With Paul as the quarterback, the Hornets are primed to make another run deep into the playoffs, and they'll lean heavily on Paul, West and Chandler to make it happen. Chandler's offensive prowess has improved immensely with Paul at the helm, and he's always been one of the league's top rebounders. Where fantasy owners are torn, however, is in Tyson's streaky shot-blocking history. In 2006-07 Chandler swatted 1.8 shots per game, but he managed just 1.1 blocks per game last season. So which Chandler will we see this year? That is the question fantasy owners will have to consider before deciding to grab Tyson this season. He certainly has the talent to block more shots, but with David West also asserting himself on the defensive end, Chandler may not be able to recreate the magic of two years ago. One concern for the Hornets will be the lack of depth in the frontcourt. If either Chandler or West suffer an injury, it will be Melvin Ely and Hilton Armstrong attempting to fill the void. Armstrong has some upside, but neither he nore Ely figure to make much of an impact here.
Look for newcomer James Posey to provide a much-needed defensive presence to the swing positions in New Orleans. Stojakovic and Morris Peterson are fine offensive players, but no one ever accused them of really buckling down defensively. For that reason, Posey is assured plenty of minutes in his new home. Peja and Peterson will feel the impact of Posey's presence, in terms of both playing time and ball distribution. Posey's arrival will also stunt the growth of second-year man Julian Wright. Wright is a phenomenal talent, but unless injury strikes, we probably won't get to see much of him on the court this season. Although he seems to affect all of the Hornets' swingmen, don't overrate Posey's fantasy game. He will knock down around 1.5 3-pointers and create about a steal per game, but he will leave fantasy owners wanting more in the rest of the fantasy categories.
Key losses: Brent Barry
Sleeper: Roger Mason
Acquired from the Wizards in the offseason to help provide depth and 3-point shooting, Roger Mason figures to be the primary beneficiary of Manu Ginobili's worrisome ankle injury. Mason shot nearly 40 percent from downtown in Washington last season, and with Brent Barry out of town, the Spurs will lean heavily on Mason's sharp-shooting, especially early in the season. When presented with ample playing time, Mason proved to be more than just a 3-point specialist. In nine starts for the Wizards he averaged 17.4 points, 3.4 assists, 0.8 steals and 2.8 3-pointers per game. He won't be able to match that sort of production in San Antonio, but it is clear there is a considerable amount of upside here while Manu mends early in the year.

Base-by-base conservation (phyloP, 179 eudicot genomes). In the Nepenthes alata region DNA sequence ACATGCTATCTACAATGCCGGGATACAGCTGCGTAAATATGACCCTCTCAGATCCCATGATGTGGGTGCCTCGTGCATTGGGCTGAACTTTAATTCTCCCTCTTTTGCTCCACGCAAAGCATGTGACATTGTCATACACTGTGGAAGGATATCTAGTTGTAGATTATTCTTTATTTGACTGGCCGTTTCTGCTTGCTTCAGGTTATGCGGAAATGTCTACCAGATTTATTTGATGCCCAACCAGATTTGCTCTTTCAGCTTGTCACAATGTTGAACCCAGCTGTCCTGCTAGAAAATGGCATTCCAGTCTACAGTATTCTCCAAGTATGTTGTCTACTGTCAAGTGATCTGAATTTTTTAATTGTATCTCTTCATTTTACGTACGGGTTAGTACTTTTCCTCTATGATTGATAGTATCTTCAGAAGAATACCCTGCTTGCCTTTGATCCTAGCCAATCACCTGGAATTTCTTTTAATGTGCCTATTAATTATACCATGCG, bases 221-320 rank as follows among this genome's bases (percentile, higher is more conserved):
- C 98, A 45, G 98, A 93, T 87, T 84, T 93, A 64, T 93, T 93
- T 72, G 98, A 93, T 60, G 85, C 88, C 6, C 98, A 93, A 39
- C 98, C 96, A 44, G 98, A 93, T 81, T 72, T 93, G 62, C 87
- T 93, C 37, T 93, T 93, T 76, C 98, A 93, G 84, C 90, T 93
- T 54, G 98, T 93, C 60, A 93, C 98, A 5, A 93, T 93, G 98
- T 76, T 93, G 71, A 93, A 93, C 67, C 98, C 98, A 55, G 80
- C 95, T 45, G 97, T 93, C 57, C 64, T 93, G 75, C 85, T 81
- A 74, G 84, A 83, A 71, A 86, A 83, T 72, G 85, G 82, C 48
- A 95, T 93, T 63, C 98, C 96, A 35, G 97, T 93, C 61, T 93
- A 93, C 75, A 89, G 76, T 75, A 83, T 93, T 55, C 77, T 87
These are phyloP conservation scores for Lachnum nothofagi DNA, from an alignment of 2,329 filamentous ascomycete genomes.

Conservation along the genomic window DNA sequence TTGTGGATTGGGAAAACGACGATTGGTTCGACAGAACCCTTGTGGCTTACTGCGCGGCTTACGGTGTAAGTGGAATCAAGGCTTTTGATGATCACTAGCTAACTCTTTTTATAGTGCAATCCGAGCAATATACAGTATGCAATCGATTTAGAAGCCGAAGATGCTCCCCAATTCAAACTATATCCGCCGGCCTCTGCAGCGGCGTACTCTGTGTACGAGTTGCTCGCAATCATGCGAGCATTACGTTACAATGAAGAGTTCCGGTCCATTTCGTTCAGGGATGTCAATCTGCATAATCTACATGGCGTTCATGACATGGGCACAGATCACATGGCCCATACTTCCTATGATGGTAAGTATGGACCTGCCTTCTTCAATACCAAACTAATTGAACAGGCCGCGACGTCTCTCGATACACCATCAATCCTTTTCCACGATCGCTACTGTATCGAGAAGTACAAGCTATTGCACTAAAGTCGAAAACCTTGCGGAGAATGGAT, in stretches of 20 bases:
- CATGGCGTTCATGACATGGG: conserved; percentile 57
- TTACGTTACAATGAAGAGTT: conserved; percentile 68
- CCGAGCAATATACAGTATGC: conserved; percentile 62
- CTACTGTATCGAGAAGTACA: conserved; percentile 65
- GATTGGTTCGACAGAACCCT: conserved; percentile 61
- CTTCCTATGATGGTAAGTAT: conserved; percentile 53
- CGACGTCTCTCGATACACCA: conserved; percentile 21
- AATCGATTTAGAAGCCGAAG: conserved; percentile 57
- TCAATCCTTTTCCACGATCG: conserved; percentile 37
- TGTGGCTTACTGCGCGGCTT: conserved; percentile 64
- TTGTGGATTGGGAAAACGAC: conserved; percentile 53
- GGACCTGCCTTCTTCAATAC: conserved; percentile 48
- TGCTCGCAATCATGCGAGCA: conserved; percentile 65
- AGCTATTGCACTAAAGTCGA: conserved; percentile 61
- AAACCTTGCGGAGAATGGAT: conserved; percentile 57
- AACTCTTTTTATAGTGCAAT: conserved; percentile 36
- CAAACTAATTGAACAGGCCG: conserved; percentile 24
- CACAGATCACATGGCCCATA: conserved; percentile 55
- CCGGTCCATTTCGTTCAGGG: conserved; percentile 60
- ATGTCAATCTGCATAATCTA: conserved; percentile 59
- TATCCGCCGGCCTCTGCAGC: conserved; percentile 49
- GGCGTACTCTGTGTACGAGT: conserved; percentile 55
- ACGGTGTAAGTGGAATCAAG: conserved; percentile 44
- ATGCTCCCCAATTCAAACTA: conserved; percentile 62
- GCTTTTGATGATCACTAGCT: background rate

Bust: Manu Ginobili
Coming off of his best statistical season yet, many had high hopes for Manu before he injured his ankle in Beijing. The injury, which is expected to keep him out until December at the earliest, will present problems for those looking to scoop him up at a discount in the late rounds. Gregg Popovich has a history of limiting Manu's minutes to keep him fresh for the playoffs. Given the severity of this injury, Pops will be even more careful with his prized possession this season. Those expecting a repeat of last-season's numbers -- 19.5 points, 4.8 rebounds, 4.5 assists, 1.5 steals and 2.1 3-pointers -- will be sorely disappointed when Manu returns. It is not surprising that Manu's career-high statistics coincided with a career-high in minutes. When his minutes retreat to his typical 27-28 per game, his statistics will follow suit.
Despite being near the top of the class in the Western Conference, the Spurs are a lower-tier fantasy club. They focus on fundamentals rely more on defense and half-court offensive sets rather than the run-and-gun offense that has become so popular these days. While that may translate to wins in the NBA, it doesn't translate well to the fantasy game. It has been years since a player other than Tim Duncan, Manu Ginobili or Tony Parker has stepped up and to make a splash in the fantasy world. Roger Mason has a chance to buck the trend, but even he is a late-round sleeper rather than a proven fantasy star.
Aside from Mason, it's the Big Three or bust for fantasy owners. Fabricio Oberto started 53 games for the Spurs last season, but only managed 5.7 points and 5.6 rebounds per contest. Aside from the one game he missed last season, Bruce Bowen has started every game for the Spurs over the past six seasons. But despite being dominant defensively, Bowen has never been much of a fantasy player, not even as a 3-point specialist. Some may think Michael Finley will be able to find his rhythm with Ginobili on the shelf, but Finley is a shell of his former self these days, and he can't be counted on to provide anything more than the 10.1 points and 1.6 3-pointers per game he put up last season.
Though the rest of the lineup looks like a fantasy wasteland, we can still always look to Duncan and Parker for consistency. Duncan is getting up there in age, but you wouldn't be able to tell from looking at his stats. With averages of 19.3 points, 11.3 rebounds, 2.8 assists, 0.7 steals and 1.9 blocks in 2007-08, Timmy is still worthy of a second-round selection in fantasy drafts. The knock on Duncan has always been his free throw percentage, but he did improve in that area last season, hitting on 73.0 percent from the stripe.
Parker has posted three straight seasons of at least 18 points and 5.5 assists per game. But he is still a mid-tier fantasy point guard, because he doesn't do enough in steals (0.8) or 3-pointers (0.2). The lack of 3-pointers is troublesome, but keep in mind that his reluctance to shoot the 3 helps keep his field goal percentage up near 50 percent, which is almost unheard of for a point guard.
Brian McKitish is a fantasy basketball analyst for ESPN Fantasy Games.
17hMike Fish and David Purdum